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PRESS RELEASE - May 6, 2004


The shocking case of Michael Freeland, a 63-year-old cancer patient with depression who was given assisted suicide drugs, will be revealed today at the American Psychiatric Association (APA) meeting in New York City. This report based on medical records and interviews proves there are no effective safeguards to protect mentally ill patients from assisted suicide in Oregon.

  • Suicide haunted Michael Freeland since his early 20's when his mother shot herself.
  • Shortly after his mother's suicide, Freeland made a suicide attempt himself.
  • In March 2000, his doctor diagnosed him, at age 62, with non-small-cell lung cancer.
  • April 20, 2000, Freeland called Physicians for Compassionate Care (PCC), tearfully requesting assisted suicide; PCC volunteer Cathy Hamilton encouraged him to keep living, offered to find doctors to treat his depression, pain or other concerns, and began making regular contact with him.
  • His primary care doctor prescribed Zoloft for depression.
  • In early 2001, Freeland said Dr. Peter Reagan gave him a lethal prescription, although Freeland was not actually "terminally ill"-he did not die for another year and a half.
  • After Freeland was hospitalized at age 63 for depression with suicidal and homicidal thoughts, the psychiatric discharge report, January 30, 2002, said, "The guns are now out of the house, which resolves the major safety issue." Yet, the same report claimed, "He keeps this [the overdose] safely at home."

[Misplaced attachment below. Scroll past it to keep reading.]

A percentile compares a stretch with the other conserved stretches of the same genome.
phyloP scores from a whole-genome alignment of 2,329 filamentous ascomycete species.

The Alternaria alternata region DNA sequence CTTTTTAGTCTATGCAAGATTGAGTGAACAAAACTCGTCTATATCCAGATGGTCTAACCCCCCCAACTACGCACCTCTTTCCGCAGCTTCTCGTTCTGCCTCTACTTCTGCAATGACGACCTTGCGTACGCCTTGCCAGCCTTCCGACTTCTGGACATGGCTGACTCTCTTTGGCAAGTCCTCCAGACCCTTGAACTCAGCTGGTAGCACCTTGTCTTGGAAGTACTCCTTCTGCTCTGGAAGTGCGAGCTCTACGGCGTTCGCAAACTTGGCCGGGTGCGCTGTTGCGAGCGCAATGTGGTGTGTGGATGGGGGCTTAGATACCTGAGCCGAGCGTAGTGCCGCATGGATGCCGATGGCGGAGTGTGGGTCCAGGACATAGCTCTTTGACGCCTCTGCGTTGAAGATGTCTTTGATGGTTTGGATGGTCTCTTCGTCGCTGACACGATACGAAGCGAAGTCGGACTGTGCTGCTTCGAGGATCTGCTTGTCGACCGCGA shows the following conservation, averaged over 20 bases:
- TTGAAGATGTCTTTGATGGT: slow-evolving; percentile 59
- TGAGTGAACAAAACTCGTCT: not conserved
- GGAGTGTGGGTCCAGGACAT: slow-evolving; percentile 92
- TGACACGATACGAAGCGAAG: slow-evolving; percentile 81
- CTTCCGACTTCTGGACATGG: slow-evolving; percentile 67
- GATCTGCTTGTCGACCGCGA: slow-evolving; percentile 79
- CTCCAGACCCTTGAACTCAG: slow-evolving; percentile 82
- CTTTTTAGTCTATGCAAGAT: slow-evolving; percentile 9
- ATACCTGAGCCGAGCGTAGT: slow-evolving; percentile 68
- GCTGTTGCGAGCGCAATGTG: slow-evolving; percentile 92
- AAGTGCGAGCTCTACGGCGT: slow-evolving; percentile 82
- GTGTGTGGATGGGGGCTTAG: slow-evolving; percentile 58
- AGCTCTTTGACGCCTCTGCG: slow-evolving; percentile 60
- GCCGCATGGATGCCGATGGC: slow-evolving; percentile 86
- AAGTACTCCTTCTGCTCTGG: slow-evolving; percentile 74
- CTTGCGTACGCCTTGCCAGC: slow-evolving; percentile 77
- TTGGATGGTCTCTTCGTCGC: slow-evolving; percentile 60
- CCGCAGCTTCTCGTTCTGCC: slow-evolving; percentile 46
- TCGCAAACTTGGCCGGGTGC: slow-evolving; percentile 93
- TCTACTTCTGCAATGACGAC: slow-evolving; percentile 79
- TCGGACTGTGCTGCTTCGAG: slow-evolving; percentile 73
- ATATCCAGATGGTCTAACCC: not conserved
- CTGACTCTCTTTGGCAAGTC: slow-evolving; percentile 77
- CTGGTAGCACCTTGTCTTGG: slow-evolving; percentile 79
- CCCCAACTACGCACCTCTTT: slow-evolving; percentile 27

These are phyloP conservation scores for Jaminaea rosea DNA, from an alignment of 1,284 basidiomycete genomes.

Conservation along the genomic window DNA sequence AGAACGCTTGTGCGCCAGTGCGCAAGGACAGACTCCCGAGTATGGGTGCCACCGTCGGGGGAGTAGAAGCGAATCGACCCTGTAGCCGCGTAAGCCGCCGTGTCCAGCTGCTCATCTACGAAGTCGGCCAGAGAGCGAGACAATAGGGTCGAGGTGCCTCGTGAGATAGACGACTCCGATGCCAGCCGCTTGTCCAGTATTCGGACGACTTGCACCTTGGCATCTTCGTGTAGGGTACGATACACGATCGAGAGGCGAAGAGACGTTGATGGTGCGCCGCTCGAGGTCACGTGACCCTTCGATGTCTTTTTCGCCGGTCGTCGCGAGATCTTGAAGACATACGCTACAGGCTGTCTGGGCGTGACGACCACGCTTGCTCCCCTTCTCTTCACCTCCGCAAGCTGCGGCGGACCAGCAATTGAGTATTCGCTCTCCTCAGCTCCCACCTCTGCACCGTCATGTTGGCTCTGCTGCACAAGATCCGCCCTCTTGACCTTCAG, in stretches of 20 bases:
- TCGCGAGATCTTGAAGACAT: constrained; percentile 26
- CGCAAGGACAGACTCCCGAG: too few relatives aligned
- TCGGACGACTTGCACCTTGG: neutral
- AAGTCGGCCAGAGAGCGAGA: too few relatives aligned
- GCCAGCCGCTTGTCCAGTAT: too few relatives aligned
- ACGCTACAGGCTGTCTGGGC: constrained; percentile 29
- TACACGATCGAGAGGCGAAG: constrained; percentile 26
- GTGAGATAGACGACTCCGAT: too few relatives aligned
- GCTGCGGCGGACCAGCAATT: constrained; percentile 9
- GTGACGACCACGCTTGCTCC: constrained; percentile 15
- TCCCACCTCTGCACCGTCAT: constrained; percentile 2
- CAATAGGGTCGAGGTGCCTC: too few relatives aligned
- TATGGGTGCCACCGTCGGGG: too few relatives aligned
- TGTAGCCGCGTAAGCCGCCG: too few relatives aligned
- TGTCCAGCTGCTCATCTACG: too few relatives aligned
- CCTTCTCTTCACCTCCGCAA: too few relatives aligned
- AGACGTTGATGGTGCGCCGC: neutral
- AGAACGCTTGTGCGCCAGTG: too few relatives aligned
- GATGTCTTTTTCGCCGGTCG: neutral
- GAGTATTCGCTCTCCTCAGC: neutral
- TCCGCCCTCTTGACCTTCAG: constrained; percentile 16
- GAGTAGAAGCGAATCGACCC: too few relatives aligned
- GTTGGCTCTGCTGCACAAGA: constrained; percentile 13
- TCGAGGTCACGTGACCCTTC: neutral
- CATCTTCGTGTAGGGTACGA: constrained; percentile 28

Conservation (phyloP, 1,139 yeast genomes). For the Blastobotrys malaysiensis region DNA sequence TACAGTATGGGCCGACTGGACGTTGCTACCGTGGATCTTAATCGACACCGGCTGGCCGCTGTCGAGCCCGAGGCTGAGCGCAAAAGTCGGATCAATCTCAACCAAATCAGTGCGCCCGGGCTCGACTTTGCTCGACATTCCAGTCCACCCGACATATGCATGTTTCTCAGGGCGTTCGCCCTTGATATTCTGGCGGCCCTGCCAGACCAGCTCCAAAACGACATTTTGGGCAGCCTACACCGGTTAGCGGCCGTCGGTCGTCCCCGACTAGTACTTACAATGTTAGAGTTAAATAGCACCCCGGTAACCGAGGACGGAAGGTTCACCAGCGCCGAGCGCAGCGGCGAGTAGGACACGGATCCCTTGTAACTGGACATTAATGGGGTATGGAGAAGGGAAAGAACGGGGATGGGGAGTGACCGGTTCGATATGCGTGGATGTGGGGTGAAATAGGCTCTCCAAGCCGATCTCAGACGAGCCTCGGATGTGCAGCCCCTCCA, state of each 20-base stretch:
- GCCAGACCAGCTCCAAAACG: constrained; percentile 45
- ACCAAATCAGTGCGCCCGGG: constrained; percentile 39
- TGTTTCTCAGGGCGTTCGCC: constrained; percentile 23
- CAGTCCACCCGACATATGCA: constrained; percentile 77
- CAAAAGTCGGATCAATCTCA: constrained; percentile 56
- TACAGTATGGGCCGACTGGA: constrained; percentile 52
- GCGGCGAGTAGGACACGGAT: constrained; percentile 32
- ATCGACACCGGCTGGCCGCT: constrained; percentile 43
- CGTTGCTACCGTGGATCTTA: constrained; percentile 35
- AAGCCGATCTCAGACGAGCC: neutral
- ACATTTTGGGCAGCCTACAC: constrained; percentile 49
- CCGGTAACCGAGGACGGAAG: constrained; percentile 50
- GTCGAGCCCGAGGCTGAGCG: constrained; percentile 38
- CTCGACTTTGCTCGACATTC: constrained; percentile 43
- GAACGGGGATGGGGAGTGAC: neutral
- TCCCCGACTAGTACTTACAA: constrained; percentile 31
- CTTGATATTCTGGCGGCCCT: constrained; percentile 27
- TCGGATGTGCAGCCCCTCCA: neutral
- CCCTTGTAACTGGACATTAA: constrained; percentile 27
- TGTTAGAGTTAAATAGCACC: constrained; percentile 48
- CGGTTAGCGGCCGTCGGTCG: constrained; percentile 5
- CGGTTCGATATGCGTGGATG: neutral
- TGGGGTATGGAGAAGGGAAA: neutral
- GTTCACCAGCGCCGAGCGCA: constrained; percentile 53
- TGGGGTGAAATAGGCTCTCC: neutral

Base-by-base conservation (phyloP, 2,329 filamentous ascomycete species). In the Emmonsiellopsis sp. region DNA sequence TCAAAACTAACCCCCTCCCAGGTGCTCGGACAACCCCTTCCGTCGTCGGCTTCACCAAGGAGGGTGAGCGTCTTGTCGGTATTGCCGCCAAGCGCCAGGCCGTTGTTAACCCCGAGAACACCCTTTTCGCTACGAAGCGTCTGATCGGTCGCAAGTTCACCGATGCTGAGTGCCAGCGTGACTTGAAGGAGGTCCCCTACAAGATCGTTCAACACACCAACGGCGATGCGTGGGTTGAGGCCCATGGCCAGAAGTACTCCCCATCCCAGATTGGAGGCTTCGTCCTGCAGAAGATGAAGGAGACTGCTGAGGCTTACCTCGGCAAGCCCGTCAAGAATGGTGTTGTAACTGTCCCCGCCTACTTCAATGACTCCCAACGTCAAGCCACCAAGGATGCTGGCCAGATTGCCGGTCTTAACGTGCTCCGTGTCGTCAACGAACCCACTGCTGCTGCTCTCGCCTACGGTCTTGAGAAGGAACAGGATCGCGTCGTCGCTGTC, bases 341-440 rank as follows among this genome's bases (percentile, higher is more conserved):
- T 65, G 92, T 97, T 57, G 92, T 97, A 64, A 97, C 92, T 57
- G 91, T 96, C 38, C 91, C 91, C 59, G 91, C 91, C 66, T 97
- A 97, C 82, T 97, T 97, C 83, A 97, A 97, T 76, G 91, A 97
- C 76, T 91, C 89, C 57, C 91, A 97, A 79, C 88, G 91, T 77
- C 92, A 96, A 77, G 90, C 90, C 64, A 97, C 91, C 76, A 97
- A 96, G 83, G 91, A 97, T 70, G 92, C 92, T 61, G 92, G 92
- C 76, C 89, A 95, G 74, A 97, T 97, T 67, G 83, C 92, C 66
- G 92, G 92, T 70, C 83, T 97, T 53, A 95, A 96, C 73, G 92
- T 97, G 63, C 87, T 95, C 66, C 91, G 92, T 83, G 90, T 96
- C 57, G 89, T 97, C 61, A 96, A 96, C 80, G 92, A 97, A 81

• The next day, the same Providence psychiatrist pronounced Freeland incompetent.
  • A Multnomah Co. judge found Freeland incompetent to make his medical decisions.
  • Two weeks before his death, Doctor and Mrs. Hamilton found Freeland alone, in pain, dehydrated, suffering from painful constipation, confused, and afraid to take his pain medication. He said he was about to take the overdose because of pain. He recently had mentioned when he was in pain that Dr. Reagan agreed to sit with him while he took the overdose. With the Hamilton's encouragement, he took the pain medication instead of the overdose-to his great relief.
  • Cathy Hamilton insisted he have 24-hour attendant care and receive an infusion pump for better pain care.
  • December 5, 2002, Mr. Freeland died comfortably, just having reconciled with his daughter and without taking the lethal drugs.

Dr. Hamilton, Distinguished Fellow of the American Psychiatric Association and a Portland psychiatrist, and Mrs. Hamilton, a volunteer for PCC, will disclose to the nation's psychiatrists how the Freeland case demonstrates that allowing assisted suicide contributes "to substandard medical care and endangers seriously ill patients, particularly those with a history of pre-existing mental illness." Although Freeland did not take the overdose, his case demonstrates that there are no effective safeguards against the mentally ill being given assisted-suicide in Oregon.

For comment contact Dr. Hamilton (503-816-2224). For a copy of the paper, "Competing Paradigms of Responding to Assisted-Suicide Requests in Oregon," contact Dr. Kenneth Stevens, Professor and Chairman of Radiation Oncology, OHSU (503-481-8410, page 503-599-4439, or until 2 pm EDT, then it will be posted at Dr. Herbert Hendin (212-348-4035 or, APA discussant of the paper from New York Medical College, will also be available for comment.

© Copyright 2004
Physicians for Compassionate Care Educational Foundation